The curtain wall foundations here are to the broad gauge (10Rft or 2.74–2.97m), as is Turret 48a. As we have seen before, short lengths of curtain wall on either side (‘wing walls’) were constructed at the same time as the turret, but then the width of the curtain is similarly reduced to only 8Rft, sitting on that broad foundation. We are coming to the end of the narrow/broad gauge saga, so make the most of it, for Turret 48a is one of the clearest demonstrations of this feature.
Walltown Turret (T45a)
Turret 45a is rather interesting. Pike Hill signal tower was a pre-Wall signal tower incorporated into the Wall; so is Turret 45a, as was evident when it was re-excavated in 1959 (it had previously been examined in 1883 and 1912). The curtain wall butts against it on either side and the tower-cum-turret, as with Pike Hill, has excellent views to the south and better views to the north than the neighbouring pre-Hadrianic fort at Carvoran. As with Pike Hill, the entrance is on the eastern side of the southern face.
Mucklebank Turret (T44b)
Turret 44b (Mucklebank) is unique in being set into a right-angled turn of the curtain wall, as it wends it way along the top of the crags. Still standing to about 1.9m high, it was excavated in 1892. Inside, the remains of an arch can be seen lying on the floor and that may originally have adorned the doorway.
Caw Gap Turret (T41a)
An undulating stretch of curtain wall includes the remains of Turret 41a, demolished almost to ground level when the Wall was briefly abandoned when the Antonine Wall was built. The recess within the curtain wall was filled in and the turret never reconstructed. There is another slight turn to a more southerly course and we are soon approaching the site of the old Shield-on-the-Wall farm house, which sat directly on the curtain wall but was later moved slightly to the south (where it still stands, amongst a clump of trees). This is the shallow re-entrant at Caw Gap and a length of ditch duly appears to the north to cover it.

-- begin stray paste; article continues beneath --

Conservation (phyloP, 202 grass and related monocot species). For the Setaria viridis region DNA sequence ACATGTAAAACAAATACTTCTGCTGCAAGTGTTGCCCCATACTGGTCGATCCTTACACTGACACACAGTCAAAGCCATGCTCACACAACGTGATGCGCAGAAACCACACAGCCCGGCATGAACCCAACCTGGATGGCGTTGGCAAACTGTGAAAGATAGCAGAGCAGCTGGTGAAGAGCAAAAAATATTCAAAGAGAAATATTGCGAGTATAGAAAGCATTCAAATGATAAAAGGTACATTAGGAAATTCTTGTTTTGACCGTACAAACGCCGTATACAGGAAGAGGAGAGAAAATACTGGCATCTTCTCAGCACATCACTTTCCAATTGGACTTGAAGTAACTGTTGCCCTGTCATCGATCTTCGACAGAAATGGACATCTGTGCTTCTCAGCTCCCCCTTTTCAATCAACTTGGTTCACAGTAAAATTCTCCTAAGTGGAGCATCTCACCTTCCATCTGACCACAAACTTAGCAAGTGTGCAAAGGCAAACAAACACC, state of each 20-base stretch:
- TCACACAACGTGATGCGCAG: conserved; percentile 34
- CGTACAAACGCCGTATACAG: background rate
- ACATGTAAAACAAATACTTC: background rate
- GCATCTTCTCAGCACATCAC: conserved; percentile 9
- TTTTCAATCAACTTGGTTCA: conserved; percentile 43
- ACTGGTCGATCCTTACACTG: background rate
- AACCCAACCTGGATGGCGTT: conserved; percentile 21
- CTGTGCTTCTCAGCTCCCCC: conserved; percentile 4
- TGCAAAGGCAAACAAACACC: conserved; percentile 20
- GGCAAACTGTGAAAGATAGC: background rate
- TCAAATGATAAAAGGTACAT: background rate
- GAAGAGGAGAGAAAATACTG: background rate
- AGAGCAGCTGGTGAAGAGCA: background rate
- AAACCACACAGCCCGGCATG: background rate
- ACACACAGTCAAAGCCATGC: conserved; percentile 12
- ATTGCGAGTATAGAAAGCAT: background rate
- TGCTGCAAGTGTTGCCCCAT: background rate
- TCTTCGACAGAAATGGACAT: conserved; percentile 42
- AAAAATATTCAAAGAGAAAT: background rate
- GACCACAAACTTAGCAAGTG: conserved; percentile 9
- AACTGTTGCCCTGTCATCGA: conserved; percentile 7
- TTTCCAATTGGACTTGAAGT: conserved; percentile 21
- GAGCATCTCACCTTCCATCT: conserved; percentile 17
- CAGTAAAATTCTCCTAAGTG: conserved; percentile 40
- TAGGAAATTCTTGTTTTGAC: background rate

Peel Gap Turret
Excavation in 1987 revealed an additional tower inserted into the Wall scheme, between Turret 39b (to the west of the road) and Turret 39a (up on Peel Crag), inserted into a blind spot that may well have originally been a transhumance route. The tower was an afterthought and its builders did not take heed of their fellows who had built the rest of the curtain wall out of sandstone, since they dressed whin stone to make its walls. A platform on the west side may have been the base for an ascensus, or stairway to the wall walk (which may or may not have existed… and so on). The best view of the tower is to be obtained by carrying on up the steps onto Peel Crag and looking back: no pain, no gain.
Sewingshields Turret (T35a)
Constructed on a broad gauge foundation but with a narrow gauge curtain wall, Sewingshields Turret, with its entrance at the eastern end of the south wall, was only briefly occupied before being demolished and its recess filled in.
Grindon West Turret (T34a)
Furnished with exceedingly small wing walls, this was another of those turrets which was only occupied in the 2nd century and, after abandonment, had its northern recess filled in. In the doorway, the curious will note the settings for the stone jambs of the door as well as the socket for the door pivot on the east side.